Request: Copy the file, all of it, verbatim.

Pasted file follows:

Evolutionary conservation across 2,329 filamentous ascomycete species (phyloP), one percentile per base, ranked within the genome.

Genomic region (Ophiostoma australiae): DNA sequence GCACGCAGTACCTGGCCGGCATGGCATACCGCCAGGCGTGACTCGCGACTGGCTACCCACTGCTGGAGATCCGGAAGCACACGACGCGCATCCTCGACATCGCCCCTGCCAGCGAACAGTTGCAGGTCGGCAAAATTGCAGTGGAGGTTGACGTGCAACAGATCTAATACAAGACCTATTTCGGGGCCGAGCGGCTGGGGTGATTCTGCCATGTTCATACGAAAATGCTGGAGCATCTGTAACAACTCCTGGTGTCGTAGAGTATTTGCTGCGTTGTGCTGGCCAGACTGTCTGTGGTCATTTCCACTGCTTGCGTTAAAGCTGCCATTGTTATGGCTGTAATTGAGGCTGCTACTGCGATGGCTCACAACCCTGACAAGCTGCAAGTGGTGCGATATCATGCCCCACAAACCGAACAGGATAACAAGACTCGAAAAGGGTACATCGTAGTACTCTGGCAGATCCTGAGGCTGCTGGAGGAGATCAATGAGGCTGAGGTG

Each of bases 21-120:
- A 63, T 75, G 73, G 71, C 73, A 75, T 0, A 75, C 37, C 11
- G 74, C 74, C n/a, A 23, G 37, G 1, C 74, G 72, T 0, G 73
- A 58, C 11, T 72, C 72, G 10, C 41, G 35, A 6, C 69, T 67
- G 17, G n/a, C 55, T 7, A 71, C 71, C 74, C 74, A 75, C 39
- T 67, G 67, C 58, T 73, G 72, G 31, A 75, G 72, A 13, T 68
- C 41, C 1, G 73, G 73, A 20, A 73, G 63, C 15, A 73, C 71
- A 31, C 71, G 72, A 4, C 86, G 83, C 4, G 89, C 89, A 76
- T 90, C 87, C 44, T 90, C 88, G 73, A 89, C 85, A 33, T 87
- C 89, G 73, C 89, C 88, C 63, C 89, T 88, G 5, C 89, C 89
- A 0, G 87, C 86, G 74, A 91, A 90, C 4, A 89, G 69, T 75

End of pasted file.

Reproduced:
Evolutionary conservation across 2,329 filamentous ascomycete species (phyloP), one percentile per base, ranked within the genome.

Genomic region (Ophiostoma australiae): DNA sequence GCACGCAGTACCTGGCCGGCATGGCATACCGCCAGGCGTGACTCGCGACTGGCTACCCACTGCTGGAGATCCGGAAGCACACGACGCGCATCCTCGACATCGCCCCTGCCAGCGAACAGTTGCAGGTCGGCAAAATTGCAGTGGAGGTTGACGTGCAACAGATCTAATACAAGACCTATTTCGGGGCCGAGCGGCTGGGGTGATTCTGCCATGTTCATACGAAAATGCTGGAGCATCTGTAACAACTCCTGGTGTCGTAGAGTATTTGCTGCGTTGTGCTGGCCAGACTGTCTGTGGTCATTTCCACTGCTTGCGTTAAAGCTGCCATTGTTATGGCTGTAATTGAGGCTGCTACTGCGATGGCTCACAACCCTGACAAGCTGCAAGTGGTGCGATATCATGCCCCACAAACCGAACAGGATAACAAGACTCGAAAAGGGTACATCGTAGTACTCTGGCAGATCCTGAGGCTGCTGGAGGAGATCAATGAGGCTGAGGTG

Each of bases 21-120:
- A 63, T 75, G 73, G 71, C 73, A 75, T 0, A 75, C 37, C 11
- G 74, C 74, C n/a, A 23, G 37, G 1, C 74, G 72, T 0, G 73
- A 58, C 11, T 72, C 72, G 10, C 41, G 35, A 6, C 69, T 67
- G 17, G n/a, C 55, T 7, A 71, C 71, C 74, C 74, A 75, C 39
- T 67, G 67, C 58, T 73, G 72, G 31, A 75, G 72, A 13, T 68
- C 41, C 1, G 73, G 73, A 20, A 73, G 63, C 15, A 73, C 71
- A 31, C 71, G 72, A 4, C 86, G 83, C 4, G 89, C 89, A 76
- T 90, C 87, C 44, T 90, C 88, G 73, A 89, C 85, A 33, T 87
- C 89, G 73, C 89, C 88, C 63, C 89, T 88, G 5, C 89, C 89
- A 0, G 87, C 86, G 74, A 91, A 90, C 4, A 89, G 69, T 75